“In February (2020), since we were having such a great revenue year, we thought (the pandemic would create) a supply issue coming from China with little impact on revenue, so we increased our inventory on all of our products. Obviously, this was wrong and a really bad idea,” K2 founder Charlie Moss said. “By March, we started to understand that our larger concern would be reduced revenue. Still, we thought it would run its course over a couple months and that by May, we would be OK.”

The shutdown softened sales volume and dropped revenue, forcing K2’s staff to realize the pandemic would be a long-term event.

Corporate business dropped more than 80% in the second quarter of 2020, but as the months wore on, corporate awards became one of their better performing markets.

“Since our industry was hit so hard, it is easy to forget that many, in fact most, companies either thrived or maintained their business volumes during the pandemic,” Moss said. “As a result, funds for a vast majority of our customers were ultimately not impacted by the pandemic.”

Moss expects corporate sales levels will be “back to normal” within the next couple of months. That’s not the case across the board for corporate clients, nor is it true of all markets K2 serves.

“Obviously, the hospitality industry was hit even harder than our industry, and we have seen very little activity from these customers,” Moss said. “With that said, even some hotels continue to recognize employees with awards, albeit at a much, much lower level. Other industries are having far fewer sales conferences and company retreats, and that has obviously negatively impacted our business overall.”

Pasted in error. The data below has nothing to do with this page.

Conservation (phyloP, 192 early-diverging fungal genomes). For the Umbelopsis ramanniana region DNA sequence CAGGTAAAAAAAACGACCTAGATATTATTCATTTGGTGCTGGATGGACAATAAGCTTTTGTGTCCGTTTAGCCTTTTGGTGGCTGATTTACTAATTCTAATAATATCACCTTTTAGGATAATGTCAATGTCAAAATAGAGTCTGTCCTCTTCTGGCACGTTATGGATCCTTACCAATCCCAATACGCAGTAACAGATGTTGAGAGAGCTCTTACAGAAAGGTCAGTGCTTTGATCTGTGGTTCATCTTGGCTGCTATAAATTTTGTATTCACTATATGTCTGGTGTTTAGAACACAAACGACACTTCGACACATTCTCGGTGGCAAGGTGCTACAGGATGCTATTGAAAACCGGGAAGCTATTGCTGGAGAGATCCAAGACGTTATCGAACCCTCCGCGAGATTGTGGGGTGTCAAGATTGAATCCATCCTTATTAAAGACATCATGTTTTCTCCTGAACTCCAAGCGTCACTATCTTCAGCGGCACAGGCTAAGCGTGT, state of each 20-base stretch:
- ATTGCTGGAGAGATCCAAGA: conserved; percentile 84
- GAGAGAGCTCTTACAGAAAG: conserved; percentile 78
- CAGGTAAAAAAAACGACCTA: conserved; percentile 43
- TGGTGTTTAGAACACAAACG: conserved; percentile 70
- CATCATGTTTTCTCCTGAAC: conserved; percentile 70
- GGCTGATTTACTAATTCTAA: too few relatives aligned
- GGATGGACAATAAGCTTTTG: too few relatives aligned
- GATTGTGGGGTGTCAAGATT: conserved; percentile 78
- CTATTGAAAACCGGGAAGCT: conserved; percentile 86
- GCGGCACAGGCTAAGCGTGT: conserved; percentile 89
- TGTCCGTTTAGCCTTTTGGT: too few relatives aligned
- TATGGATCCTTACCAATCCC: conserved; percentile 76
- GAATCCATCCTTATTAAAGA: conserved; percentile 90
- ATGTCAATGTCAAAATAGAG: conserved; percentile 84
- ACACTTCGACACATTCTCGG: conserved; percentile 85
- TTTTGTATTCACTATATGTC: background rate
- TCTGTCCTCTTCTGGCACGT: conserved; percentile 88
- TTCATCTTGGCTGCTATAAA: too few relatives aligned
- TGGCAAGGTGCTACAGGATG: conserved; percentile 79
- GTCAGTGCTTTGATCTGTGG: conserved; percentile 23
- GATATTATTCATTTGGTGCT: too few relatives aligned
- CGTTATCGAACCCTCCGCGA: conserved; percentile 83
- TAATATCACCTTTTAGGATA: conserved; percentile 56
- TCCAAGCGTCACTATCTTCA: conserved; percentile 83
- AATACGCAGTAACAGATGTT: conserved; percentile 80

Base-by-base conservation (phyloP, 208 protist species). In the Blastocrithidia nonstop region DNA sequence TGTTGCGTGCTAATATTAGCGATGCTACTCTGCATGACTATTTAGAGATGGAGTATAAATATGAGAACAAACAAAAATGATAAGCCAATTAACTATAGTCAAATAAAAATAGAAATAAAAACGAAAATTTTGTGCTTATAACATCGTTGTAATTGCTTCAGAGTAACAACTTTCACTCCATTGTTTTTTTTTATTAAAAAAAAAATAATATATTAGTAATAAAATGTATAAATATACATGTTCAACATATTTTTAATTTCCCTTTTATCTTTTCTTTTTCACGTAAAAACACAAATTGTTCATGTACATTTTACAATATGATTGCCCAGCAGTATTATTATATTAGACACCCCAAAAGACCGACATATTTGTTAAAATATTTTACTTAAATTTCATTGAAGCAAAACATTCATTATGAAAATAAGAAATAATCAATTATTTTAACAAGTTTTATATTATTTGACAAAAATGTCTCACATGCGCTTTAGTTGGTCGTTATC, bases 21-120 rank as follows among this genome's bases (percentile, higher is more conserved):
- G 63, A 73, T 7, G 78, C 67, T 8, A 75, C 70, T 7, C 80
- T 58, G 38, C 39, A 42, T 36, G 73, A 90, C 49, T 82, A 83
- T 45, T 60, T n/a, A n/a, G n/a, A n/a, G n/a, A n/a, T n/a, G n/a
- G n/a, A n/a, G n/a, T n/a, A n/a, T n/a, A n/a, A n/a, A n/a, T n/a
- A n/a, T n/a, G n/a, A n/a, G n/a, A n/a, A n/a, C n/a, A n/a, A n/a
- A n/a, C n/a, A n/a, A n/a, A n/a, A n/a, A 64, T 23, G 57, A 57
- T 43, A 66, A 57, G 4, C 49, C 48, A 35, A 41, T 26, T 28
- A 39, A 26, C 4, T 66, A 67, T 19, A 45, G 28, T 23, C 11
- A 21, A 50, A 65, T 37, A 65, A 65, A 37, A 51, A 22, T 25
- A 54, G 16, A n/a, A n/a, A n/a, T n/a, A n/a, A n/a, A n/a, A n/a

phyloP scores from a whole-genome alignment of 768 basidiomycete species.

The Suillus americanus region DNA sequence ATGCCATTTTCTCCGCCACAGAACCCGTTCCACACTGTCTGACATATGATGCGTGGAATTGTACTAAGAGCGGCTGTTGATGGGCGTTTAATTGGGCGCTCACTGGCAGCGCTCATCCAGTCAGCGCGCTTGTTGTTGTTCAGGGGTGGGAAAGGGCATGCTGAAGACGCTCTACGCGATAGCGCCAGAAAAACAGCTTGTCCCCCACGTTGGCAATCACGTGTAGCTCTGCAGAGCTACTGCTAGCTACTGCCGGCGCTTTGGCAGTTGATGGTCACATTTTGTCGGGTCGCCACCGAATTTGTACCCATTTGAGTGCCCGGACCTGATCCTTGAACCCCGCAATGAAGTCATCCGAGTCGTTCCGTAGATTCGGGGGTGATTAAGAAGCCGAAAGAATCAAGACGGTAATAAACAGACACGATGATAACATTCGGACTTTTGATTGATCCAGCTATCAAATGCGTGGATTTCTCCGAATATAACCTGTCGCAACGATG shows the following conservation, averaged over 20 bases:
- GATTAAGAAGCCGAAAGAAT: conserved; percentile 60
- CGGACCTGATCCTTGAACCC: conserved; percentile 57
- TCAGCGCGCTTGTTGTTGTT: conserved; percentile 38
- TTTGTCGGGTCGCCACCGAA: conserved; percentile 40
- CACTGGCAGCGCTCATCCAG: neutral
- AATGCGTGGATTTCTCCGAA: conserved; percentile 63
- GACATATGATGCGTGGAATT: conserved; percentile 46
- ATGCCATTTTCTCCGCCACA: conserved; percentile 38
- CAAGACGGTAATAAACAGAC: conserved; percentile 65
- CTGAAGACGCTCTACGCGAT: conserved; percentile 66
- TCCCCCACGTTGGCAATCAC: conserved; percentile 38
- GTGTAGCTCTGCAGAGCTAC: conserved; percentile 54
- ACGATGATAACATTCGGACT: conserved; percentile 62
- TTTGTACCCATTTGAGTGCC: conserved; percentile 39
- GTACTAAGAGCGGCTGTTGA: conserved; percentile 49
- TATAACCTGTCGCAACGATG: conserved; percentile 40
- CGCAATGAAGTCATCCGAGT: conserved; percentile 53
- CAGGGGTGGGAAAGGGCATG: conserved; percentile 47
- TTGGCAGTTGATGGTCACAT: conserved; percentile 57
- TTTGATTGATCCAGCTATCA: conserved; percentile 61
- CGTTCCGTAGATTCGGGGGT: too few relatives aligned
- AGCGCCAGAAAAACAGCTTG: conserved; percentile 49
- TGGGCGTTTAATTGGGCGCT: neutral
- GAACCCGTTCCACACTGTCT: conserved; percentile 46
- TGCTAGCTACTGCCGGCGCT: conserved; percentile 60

K2’s corporate clients are more likely to have changed how much they purchase rather than what they purchase.

“We have seen very little difference in terms of what companies are buying. Perhaps a few more gift items, but nothing earth-shaking. Many of our customers order the same items every time they order,” Moss said. “The biggest difference is that we have certainly seen a shift toward drop shipping to individual recipients. We have also had to be very flexible with constantly shifting event dates.”

Moss has focused on being prepared for when the impact of the pandemic recedes.

“Businesses still recognize the need to reward employees and customers. They know that the value of recognition far exceeds the cost of the award,” Moss said.

Though 2021 got off to a slow start, Moss believes the full year will be a success, driven in part by an increase in corporate awards: “This optimism stems from our business trends, the number of people being vaccinated, and the huge amount of money in the economy waiting to be spent.”